“For every dollar a retail company, bank, or popular-goods manufacturer adds to its charitable-giving budget, it can expect sales to grow by an average of $6, according to a study by three university researchers who attempted to quantify the economic benefit of corporate giving.”

With that being said, Ford Motor Company generated approximately 1 billion media impressions – raising breast cancer awareness, while simultaneously raising awareness of Ford Motors Corporate responsibility. In turn, Ford has contributed over 105 million dollars to the cause. It seems logical to assume the company will reap some benefits, whether it is costumer and employee loyalty, employee involvement, or publicity. All in all, corporate giving may be an important factor to consider in a company’s business plan. In my opinion, any giving is good giving; so regardless of the motive, it’s a win-win!

Chelsy Vick
Media Assistant

Friday Favorite: Map Your Twitter Followers

November 5th, 2010

One of my favorite things about the Twitter and Facebook platforms is the interesting and informative data they leave open to discovery through their API’s. Earlier in the week our CEO Michelle Ashby tweeted a cool finding from Facebook, a chart of when throughout the year, users breakup with their partners. The most often time is two weeks before Christmas. An odd fact, yes, but for marketers, data like this can be of great value when planning campaigns or thinking about the state of mind a large number of consumers may be in.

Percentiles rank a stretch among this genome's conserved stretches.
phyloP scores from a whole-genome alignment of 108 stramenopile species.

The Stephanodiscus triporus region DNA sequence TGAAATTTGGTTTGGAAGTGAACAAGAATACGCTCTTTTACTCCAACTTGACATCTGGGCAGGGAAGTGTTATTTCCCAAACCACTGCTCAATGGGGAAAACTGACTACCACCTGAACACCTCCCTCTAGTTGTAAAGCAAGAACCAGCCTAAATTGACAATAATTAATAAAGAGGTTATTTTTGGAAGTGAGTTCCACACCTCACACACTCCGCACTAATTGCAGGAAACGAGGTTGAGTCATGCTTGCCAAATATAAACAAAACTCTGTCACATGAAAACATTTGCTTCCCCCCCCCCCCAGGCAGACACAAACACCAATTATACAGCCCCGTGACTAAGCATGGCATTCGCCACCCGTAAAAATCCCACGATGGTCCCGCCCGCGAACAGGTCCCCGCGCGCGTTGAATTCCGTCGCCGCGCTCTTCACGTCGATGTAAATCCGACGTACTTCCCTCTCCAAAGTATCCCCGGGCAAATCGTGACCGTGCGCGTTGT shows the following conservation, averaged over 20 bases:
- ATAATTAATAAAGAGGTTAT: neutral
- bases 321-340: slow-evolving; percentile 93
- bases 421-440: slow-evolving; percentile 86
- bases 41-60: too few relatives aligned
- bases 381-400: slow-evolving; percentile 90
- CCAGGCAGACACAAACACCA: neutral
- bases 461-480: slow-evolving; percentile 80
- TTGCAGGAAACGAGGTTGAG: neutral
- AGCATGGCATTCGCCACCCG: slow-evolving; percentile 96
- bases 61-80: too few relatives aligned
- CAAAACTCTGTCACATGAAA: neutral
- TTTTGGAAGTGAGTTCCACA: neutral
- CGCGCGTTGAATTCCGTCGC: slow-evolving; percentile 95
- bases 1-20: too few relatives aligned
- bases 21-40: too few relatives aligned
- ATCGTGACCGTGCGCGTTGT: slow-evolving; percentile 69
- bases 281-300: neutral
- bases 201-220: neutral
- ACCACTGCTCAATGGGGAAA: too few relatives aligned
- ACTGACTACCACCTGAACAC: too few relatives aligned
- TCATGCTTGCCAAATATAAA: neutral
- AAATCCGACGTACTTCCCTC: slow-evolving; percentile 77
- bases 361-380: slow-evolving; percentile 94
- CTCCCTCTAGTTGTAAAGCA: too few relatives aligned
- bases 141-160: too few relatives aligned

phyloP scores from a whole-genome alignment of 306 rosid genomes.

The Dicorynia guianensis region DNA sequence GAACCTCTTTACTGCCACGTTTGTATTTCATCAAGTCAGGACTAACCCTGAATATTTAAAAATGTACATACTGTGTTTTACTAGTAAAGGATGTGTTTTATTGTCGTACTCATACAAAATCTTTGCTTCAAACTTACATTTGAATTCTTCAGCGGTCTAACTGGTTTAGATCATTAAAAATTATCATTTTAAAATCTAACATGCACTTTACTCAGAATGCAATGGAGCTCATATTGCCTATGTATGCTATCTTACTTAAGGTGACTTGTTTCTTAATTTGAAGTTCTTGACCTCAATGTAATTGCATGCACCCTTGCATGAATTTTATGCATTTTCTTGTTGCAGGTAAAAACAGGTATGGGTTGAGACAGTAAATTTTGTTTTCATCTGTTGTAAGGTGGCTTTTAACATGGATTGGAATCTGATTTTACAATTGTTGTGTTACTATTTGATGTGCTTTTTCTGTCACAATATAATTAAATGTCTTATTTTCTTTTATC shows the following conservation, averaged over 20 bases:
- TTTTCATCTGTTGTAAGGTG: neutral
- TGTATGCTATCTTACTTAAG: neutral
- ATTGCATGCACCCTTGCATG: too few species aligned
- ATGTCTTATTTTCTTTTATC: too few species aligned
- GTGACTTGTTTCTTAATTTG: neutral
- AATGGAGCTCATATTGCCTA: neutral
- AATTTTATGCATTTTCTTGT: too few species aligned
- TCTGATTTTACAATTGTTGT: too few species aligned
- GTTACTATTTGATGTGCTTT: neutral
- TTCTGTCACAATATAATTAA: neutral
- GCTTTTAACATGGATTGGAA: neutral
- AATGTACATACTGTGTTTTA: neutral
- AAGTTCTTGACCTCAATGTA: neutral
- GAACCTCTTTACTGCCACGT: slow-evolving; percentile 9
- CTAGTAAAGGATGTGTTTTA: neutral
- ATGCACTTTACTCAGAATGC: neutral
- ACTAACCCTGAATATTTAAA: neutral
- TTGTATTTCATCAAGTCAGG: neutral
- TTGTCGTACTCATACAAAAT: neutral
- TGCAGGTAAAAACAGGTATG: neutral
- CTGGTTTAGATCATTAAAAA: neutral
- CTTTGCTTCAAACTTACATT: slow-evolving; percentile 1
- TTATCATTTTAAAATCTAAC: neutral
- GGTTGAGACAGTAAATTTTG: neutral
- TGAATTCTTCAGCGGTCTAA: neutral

There are dozens of cool tools to find information about the people connecting with social media. Some of the more interesting use Google Maps to provide insight. Previously I mentioned one, Trendsmap, where users can see what topics are trending around the world by location.

Another useful tool in the same general category is MapMyFollowers. The site uses your Twitter account and Google Maps to see where the people following you reside. It plots the results on a map with pinpoints and you can click on each pin to see who the user is.

MapMyFollowers shows where your twitter followers are geographically

There are two limitations. First the site will only show you the location of 1,000 followers at a time. You can see them all, but you have to click on a drop-down menu to select from each group of 1,000 users. Second not every user provides accurate information about their location. While many do, not every person in your feed will be represented.

MapMyFollowers also includes a second very useful feature. It looks over the profile descriptions of followers and pulls out the most common keywords they use. This gives you a very interesting window into the interests of the people who are following you. Again the same limitation applies, the site lumps followers into groups of 1,000 at a time.

MapMyFollowers shows location data for Twitter followers
This information can be used to discover reach for a Twitter account and to discover what is important to that audience. It also opens a great deal of opportunities for targeted messages directly to individuals in a given location.

h/t to ReadWriteWeb where I originally found MapMyFollowers.